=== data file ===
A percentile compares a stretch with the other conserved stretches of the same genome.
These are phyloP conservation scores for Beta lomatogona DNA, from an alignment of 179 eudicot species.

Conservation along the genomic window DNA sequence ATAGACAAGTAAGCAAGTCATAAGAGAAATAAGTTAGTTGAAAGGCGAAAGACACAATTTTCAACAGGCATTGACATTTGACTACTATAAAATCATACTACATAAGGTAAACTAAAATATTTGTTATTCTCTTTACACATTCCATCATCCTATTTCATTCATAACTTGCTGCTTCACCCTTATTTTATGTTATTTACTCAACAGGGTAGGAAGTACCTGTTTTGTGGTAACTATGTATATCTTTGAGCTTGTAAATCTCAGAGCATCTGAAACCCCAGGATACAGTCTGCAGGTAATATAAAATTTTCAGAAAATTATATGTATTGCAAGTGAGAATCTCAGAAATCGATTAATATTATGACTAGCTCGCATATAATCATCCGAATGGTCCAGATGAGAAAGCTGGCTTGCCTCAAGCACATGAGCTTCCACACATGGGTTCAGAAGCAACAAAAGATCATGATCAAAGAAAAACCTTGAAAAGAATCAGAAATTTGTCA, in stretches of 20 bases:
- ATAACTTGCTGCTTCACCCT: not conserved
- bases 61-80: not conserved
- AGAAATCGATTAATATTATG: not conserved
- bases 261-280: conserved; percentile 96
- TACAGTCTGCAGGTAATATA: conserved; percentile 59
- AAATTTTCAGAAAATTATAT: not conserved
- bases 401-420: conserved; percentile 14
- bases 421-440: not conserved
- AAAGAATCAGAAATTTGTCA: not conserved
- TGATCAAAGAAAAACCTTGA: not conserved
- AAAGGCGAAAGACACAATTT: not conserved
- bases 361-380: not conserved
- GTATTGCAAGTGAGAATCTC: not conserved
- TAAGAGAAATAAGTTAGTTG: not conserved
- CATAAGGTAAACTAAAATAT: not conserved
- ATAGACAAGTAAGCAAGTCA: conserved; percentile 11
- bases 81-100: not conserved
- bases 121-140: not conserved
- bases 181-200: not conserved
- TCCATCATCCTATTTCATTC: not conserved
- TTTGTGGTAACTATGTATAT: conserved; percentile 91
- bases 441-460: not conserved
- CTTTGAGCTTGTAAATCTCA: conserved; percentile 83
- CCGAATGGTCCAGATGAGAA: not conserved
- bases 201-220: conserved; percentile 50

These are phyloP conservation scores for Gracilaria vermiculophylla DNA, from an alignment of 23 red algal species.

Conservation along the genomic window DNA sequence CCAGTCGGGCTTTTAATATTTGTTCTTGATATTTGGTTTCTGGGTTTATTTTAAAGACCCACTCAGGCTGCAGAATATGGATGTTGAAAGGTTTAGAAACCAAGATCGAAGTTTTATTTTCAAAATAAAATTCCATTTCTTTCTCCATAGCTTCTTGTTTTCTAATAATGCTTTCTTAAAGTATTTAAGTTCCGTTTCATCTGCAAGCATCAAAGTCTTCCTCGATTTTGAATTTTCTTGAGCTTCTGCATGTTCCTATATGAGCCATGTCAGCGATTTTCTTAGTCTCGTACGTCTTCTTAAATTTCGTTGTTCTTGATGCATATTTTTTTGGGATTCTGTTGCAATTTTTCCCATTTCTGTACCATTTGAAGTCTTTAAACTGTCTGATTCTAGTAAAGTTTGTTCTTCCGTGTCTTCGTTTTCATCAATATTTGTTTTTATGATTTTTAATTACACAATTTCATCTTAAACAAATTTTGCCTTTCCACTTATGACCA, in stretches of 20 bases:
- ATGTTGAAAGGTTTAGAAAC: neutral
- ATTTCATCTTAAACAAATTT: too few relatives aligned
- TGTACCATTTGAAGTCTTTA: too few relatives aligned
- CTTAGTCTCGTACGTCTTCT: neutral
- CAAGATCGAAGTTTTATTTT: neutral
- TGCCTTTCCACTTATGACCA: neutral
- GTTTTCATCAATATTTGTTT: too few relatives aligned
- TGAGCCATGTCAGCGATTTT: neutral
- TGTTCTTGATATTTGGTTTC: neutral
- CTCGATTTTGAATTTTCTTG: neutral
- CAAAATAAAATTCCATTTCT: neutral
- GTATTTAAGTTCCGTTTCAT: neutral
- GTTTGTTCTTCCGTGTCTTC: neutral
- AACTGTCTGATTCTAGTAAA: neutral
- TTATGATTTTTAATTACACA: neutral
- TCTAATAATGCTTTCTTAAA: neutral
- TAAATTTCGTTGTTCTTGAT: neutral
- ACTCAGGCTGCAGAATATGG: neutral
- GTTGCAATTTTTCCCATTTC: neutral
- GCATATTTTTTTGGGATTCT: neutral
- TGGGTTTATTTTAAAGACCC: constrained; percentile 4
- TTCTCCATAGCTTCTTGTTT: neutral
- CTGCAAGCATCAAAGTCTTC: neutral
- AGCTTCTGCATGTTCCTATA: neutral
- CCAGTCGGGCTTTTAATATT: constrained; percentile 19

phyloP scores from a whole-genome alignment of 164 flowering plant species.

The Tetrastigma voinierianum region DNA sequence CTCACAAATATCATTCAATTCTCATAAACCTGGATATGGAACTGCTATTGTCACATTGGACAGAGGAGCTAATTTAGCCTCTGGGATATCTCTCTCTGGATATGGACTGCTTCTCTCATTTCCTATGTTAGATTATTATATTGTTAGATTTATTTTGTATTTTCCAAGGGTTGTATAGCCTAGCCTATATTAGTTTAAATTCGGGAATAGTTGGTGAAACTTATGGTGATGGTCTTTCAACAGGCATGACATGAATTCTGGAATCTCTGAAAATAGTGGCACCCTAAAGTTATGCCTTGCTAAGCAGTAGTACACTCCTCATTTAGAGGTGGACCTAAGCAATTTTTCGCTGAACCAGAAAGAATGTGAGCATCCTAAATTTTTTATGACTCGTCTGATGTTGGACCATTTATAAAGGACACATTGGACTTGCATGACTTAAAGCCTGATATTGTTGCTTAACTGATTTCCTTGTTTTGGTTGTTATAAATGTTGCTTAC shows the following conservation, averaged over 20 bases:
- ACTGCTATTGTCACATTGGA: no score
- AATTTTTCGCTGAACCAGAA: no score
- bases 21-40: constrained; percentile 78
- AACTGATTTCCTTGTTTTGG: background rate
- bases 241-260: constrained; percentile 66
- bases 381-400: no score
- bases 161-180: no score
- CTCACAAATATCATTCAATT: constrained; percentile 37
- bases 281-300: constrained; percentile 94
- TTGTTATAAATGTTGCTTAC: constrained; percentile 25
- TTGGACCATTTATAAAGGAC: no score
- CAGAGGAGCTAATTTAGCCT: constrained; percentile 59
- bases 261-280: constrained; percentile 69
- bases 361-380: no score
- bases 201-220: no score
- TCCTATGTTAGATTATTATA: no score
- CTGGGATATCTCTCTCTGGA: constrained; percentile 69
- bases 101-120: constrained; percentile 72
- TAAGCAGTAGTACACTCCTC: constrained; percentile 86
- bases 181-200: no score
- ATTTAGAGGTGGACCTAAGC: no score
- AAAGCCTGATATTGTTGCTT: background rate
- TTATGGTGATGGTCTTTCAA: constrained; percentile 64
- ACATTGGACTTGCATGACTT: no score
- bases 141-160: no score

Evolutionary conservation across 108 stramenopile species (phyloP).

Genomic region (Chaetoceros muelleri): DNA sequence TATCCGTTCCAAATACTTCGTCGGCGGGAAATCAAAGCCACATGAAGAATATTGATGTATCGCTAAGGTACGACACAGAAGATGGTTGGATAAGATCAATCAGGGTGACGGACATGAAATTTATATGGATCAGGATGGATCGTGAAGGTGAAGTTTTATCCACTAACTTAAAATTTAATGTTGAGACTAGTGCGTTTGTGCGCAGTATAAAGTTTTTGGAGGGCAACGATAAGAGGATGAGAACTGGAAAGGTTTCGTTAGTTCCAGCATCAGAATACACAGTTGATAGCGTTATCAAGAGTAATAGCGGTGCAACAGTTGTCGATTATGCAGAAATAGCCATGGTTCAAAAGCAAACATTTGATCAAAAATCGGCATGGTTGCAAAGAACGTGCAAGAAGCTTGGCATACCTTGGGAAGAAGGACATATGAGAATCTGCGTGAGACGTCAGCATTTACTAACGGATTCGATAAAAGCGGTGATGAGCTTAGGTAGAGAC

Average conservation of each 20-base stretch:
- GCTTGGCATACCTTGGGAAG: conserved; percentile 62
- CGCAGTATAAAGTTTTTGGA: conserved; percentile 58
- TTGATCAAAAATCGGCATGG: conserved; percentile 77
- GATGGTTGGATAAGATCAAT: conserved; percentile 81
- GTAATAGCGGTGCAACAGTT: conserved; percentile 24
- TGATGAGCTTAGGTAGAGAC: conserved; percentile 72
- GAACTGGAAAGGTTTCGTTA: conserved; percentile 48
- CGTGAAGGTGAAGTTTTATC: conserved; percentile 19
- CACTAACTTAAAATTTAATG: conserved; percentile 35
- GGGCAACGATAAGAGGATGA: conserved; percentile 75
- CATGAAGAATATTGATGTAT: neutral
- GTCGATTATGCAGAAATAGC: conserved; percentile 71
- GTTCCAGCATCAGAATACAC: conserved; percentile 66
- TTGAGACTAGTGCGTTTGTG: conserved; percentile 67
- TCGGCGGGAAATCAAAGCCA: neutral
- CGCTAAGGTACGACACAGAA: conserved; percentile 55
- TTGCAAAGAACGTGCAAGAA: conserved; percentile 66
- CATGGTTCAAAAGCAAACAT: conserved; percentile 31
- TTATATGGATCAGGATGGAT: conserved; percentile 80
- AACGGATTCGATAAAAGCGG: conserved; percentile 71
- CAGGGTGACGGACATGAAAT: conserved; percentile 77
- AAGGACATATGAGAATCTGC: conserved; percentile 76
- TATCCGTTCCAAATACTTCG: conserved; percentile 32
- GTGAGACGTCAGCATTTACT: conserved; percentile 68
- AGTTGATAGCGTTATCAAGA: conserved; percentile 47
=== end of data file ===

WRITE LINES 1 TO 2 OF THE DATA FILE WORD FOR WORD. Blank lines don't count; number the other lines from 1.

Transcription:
A percentile compares a stretch with the other conserved stretches of the same genome.
These are phyloP conservation scores for Beta lomatogona DNA, from an alignment of 179 eudicot species.